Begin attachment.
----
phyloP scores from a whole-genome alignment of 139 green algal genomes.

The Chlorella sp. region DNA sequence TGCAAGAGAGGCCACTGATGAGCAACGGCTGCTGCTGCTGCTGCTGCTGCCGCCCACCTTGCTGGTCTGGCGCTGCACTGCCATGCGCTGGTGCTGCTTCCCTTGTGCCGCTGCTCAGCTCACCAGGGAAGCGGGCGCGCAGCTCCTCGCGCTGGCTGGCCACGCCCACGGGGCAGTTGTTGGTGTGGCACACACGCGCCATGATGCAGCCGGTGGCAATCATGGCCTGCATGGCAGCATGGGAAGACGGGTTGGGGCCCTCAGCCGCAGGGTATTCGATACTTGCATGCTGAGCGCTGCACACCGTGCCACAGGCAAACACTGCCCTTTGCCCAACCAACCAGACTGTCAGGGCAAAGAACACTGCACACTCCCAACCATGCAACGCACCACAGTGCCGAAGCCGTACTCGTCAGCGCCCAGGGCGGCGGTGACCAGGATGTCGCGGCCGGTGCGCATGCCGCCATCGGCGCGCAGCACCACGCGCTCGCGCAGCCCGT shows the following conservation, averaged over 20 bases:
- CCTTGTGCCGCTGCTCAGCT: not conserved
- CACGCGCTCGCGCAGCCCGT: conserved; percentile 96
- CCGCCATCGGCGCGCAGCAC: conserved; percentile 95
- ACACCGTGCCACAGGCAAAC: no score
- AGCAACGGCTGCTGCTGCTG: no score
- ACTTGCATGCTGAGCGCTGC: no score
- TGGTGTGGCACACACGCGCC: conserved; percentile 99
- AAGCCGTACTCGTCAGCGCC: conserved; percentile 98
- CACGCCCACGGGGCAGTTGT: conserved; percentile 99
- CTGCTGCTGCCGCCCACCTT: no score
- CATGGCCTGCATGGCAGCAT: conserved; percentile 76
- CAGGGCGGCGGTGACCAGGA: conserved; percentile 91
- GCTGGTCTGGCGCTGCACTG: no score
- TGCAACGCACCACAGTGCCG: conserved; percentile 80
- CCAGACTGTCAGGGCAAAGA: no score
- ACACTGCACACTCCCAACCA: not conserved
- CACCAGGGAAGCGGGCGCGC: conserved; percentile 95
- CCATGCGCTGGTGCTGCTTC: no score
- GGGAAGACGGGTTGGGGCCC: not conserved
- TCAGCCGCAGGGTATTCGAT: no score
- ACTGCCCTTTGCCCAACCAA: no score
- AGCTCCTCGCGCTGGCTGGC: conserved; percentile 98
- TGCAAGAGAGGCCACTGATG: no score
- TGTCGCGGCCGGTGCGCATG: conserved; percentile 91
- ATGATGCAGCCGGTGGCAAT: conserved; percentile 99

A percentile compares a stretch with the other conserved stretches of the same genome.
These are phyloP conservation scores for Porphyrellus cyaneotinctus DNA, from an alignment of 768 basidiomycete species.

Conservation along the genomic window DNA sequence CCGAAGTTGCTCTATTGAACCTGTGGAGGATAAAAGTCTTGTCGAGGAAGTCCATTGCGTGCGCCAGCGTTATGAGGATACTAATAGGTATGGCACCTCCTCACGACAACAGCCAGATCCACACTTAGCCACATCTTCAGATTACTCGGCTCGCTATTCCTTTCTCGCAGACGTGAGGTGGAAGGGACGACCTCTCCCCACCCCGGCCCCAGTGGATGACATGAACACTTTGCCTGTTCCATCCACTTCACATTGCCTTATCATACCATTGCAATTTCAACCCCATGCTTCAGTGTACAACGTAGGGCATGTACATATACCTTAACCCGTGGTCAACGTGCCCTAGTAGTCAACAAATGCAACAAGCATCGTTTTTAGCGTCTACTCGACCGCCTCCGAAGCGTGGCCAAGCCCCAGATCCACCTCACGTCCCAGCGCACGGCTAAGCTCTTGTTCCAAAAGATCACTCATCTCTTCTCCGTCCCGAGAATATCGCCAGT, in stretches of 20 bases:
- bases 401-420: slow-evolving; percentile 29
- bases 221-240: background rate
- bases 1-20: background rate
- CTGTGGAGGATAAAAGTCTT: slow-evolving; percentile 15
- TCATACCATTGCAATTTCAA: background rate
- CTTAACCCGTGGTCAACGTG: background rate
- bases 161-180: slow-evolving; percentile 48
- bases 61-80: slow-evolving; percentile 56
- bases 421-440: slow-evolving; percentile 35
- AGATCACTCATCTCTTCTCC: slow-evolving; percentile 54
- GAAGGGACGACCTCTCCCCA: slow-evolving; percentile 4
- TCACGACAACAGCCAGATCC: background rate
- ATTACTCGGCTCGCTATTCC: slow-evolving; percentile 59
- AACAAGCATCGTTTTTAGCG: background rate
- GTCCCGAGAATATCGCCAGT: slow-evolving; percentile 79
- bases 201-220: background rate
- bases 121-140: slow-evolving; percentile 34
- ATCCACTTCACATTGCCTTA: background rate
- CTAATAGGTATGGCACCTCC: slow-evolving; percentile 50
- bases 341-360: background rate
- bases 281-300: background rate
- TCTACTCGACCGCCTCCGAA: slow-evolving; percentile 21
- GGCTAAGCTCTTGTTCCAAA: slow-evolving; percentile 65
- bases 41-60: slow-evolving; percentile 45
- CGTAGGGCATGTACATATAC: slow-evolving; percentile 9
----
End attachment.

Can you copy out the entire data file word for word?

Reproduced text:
phyloP scores from a whole-genome alignment of 139 green algal genomes.

The Chlorella sp. region DNA sequence TGCAAGAGAGGCCACTGATGAGCAACGGCTGCTGCTGCTGCTGCTGCTGCCGCCCACCTTGCTGGTCTGGCGCTGCACTGCCATGCGCTGGTGCTGCTTCCCTTGTGCCGCTGCTCAGCTCACCAGGGAAGCGGGCGCGCAGCTCCTCGCGCTGGCTGGCCACGCCCACGGGGCAGTTGTTGGTGTGGCACACACGCGCCATGATGCAGCCGGTGGCAATCATGGCCTGCATGGCAGCATGGGAAGACGGGTTGGGGCCCTCAGCCGCAGGGTATTCGATACTTGCATGCTGAGCGCTGCACACCGTGCCACAGGCAAACACTGCCCTTTGCCCAACCAACCAGACTGTCAGGGCAAAGAACACTGCACACTCCCAACCATGCAACGCACCACAGTGCCGAAGCCGTACTCGTCAGCGCCCAGGGCGGCGGTGACCAGGATGTCGCGGCCGGTGCGCATGCCGCCATCGGCGCGCAGCACCACGCGCTCGCGCAGCCCGT shows the following conservation, averaged over 20 bases:
- CCTTGTGCCGCTGCTCAGCT: not conserved
- CACGCGCTCGCGCAGCCCGT: conserved; percentile 96
- CCGCCATCGGCGCGCAGCAC: conserved; percentile 95
- ACACCGTGCCACAGGCAAAC: no score
- AGCAACGGCTGCTGCTGCTG: no score
- ACTTGCATGCTGAGCGCTGC: no score
- TGGTGTGGCACACACGCGCC: conserved; percentile 99
- AAGCCGTACTCGTCAGCGCC: conserved; percentile 98
- CACGCCCACGGGGCAGTTGT: conserved; percentile 99
- CTGCTGCTGCCGCCCACCTT: no score
- CATGGCCTGCATGGCAGCAT: conserved; percentile 76
- CAGGGCGGCGGTGACCAGGA: conserved; percentile 91
- GCTGGTCTGGCGCTGCACTG: no score
- TGCAACGCACCACAGTGCCG: conserved; percentile 80
- CCAGACTGTCAGGGCAAAGA: no score
- ACACTGCACACTCCCAACCA: not conserved
- CACCAGGGAAGCGGGCGCGC: conserved; percentile 95
- CCATGCGCTGGTGCTGCTTC: no score
- GGGAAGACGGGTTGGGGCCC: not conserved
- TCAGCCGCAGGGTATTCGAT: no score
- ACTGCCCTTTGCCCAACCAA: no score
- AGCTCCTCGCGCTGGCTGGC: conserved; percentile 98
- TGCAAGAGAGGCCACTGATG: no score
- TGTCGCGGCCGGTGCGCATG: conserved; percentile 91
- ATGATGCAGCCGGTGGCAAT: conserved; percentile 99

A percentile compares a stretch with the other conserved stretches of the same genome.
These are phyloP conservation scores for Porphyrellus cyaneotinctus DNA, from an alignment of 768 basidiomycete species.

Conservation along the genomic window DNA sequence CCGAAGTTGCTCTATTGAACCTGTGGAGGATAAAAGTCTTGTCGAGGAAGTCCATTGCGTGCGCCAGCGTTATGAGGATACTAATAGGTATGGCACCTCCTCACGACAACAGCCAGATCCACACTTAGCCACATCTTCAGATTACTCGGCTCGCTATTCCTTTCTCGCAGACGTGAGGTGGAAGGGACGACCTCTCCCCACCCCGGCCCCAGTGGATGACATGAACACTTTGCCTGTTCCATCCACTTCACATTGCCTTATCATACCATTGCAATTTCAACCCCATGCTTCAGTGTACAACGTAGGGCATGTACATATACCTTAACCCGTGGTCAACGTGCCCTAGTAGTCAACAAATGCAACAAGCATCGTTTTTAGCGTCTACTCGACCGCCTCCGAAGCGTGGCCAAGCCCCAGATCCACCTCACGTCCCAGCGCACGGCTAAGCTCTTGTTCCAAAAGATCACTCATCTCTTCTCCGTCCCGAGAATATCGCCAGT, in stretches of 20 bases:
- bases 401-420: slow-evolving; percentile 29
- bases 221-240: background rate
- bases 1-20: background rate
- CTGTGGAGGATAAAAGTCTT: slow-evolving; percentile 15
- TCATACCATTGCAATTTCAA: background rate
- CTTAACCCGTGGTCAACGTG: background rate
- bases 161-180: slow-evolving; percentile 48
- bases 61-80: slow-evolving; percentile 56
- bases 421-440: slow-evolving; percentile 35
- AGATCACTCATCTCTTCTCC: slow-evolving; percentile 54
- GAAGGGACGACCTCTCCCCA: slow-evolving; percentile 4
- TCACGACAACAGCCAGATCC: background rate
- ATTACTCGGCTCGCTATTCC: slow-evolving; percentile 59
- AACAAGCATCGTTTTTAGCG: background rate
- GTCCCGAGAATATCGCCAGT: slow-evolving; percentile 79
- bases 201-220: background rate
- bases 121-140: slow-evolving; percentile 34
- ATCCACTTCACATTGCCTTA: background rate
- CTAATAGGTATGGCACCTCC: slow-evolving; percentile 50
- bases 341-360: background rate
- bases 281-300: background rate
- TCTACTCGACCGCCTCCGAA: slow-evolving; percentile 21
- GGCTAAGCTCTTGTTCCAAA: slow-evolving; percentile 65
- bases 41-60: slow-evolving; percentile 45
- CGTAGGGCATGTACATATAC: slow-evolving; percentile 9